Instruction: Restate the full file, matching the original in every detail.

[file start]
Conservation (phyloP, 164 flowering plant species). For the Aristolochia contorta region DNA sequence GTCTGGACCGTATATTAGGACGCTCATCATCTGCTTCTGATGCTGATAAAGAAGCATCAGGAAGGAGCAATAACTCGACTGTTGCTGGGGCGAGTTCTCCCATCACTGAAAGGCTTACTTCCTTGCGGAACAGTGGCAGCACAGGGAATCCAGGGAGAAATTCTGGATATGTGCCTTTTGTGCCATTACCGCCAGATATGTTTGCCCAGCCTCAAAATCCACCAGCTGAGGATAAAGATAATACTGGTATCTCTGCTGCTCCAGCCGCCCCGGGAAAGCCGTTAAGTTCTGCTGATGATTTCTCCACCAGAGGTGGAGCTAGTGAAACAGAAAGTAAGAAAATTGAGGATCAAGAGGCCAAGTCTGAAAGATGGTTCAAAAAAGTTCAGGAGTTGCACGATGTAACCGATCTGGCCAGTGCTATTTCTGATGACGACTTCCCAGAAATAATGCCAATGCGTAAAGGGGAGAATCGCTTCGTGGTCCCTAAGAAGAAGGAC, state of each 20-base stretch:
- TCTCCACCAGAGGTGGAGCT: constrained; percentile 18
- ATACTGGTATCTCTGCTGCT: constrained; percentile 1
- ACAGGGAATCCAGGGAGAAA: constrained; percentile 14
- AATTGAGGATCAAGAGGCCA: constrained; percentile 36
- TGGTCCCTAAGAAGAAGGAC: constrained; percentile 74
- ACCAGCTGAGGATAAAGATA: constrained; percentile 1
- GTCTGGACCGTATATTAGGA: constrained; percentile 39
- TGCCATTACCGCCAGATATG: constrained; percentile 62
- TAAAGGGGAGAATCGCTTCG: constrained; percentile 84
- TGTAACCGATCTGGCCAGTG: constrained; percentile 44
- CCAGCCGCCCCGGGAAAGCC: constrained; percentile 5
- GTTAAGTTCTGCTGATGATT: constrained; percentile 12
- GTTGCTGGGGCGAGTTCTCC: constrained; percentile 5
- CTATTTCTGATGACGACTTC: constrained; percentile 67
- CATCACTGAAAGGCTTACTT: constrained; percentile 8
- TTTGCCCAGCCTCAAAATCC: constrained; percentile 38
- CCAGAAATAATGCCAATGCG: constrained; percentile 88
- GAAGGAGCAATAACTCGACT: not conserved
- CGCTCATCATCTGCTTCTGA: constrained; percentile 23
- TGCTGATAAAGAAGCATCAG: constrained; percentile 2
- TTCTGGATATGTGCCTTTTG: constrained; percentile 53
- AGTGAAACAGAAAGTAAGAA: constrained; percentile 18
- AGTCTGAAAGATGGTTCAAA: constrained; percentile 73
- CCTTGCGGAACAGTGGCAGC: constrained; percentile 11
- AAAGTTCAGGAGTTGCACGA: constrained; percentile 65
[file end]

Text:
Conservation (phyloP, 164 flowering plant species). For the Aristolochia contorta region DNA sequence GTCTGGACCGTATATTAGGACGCTCATCATCTGCTTCTGATGCTGATAAAGAAGCATCAGGAAGGAGCAATAACTCGACTGTTGCTGGGGCGAGTTCTCCCATCACTGAAAGGCTTACTTCCTTGCGGAACAGTGGCAGCACAGGGAATCCAGGGAGAAATTCTGGATATGTGCCTTTTGTGCCATTACCGCCAGATATGTTTGCCCAGCCTCAAAATCCACCAGCTGAGGATAAAGATAATACTGGTATCTCTGCTGCTCCAGCCGCCCCGGGAAAGCCGTTAAGTTCTGCTGATGATTTCTCCACCAGAGGTGGAGCTAGTGAAACAGAAAGTAAGAAAATTGAGGATCAAGAGGCCAAGTCTGAAAGATGGTTCAAAAAAGTTCAGGAGTTGCACGATGTAACCGATCTGGCCAGTGCTATTTCTGATGACGACTTCCCAGAAATAATGCCAATGCGTAAAGGGGAGAATCGCTTCGTGGTCCCTAAGAAGAAGGAC, state of each 20-base stretch:
- TCTCCACCAGAGGTGGAGCT: constrained; percentile 18
- ATACTGGTATCTCTGCTGCT: constrained; percentile 1
- ACAGGGAATCCAGGGAGAAA: constrained; percentile 14
- AATTGAGGATCAAGAGGCCA: constrained; percentile 36
- TGGTCCCTAAGAAGAAGGAC: constrained; percentile 74
- ACCAGCTGAGGATAAAGATA: constrained; percentile 1
- GTCTGGACCGTATATTAGGA: constrained; percentile 39
- TGCCATTACCGCCAGATATG: constrained; percentile 62
- TAAAGGGGAGAATCGCTTCG: constrained; percentile 84
- TGTAACCGATCTGGCCAGTG: constrained; percentile 44
- CCAGCCGCCCCGGGAAAGCC: constrained; percentile 5
- GTTAAGTTCTGCTGATGATT: constrained; percentile 12
- GTTGCTGGGGCGAGTTCTCC: constrained; percentile 5
- CTATTTCTGATGACGACTTC: constrained; percentile 67
- CATCACTGAAAGGCTTACTT: constrained; percentile 8
- TTTGCCCAGCCTCAAAATCC: constrained; percentile 38
- CCAGAAATAATGCCAATGCG: constrained; percentile 88
- GAAGGAGCAATAACTCGACT: not conserved
- CGCTCATCATCTGCTTCTGA: constrained; percentile 23
- TGCTGATAAAGAAGCATCAG: constrained; percentile 2
- TTCTGGATATGTGCCTTTTG: constrained; percentile 53
- AGTGAAACAGAAAGTAAGAA: constrained; percentile 18
- AGTCTGAAAGATGGTTCAAA: constrained; percentile 73
- CCTTGCGGAACAGTGGCAGC: constrained; percentile 11
- AAAGTTCAGGAGTTGCACGA: constrained; percentile 65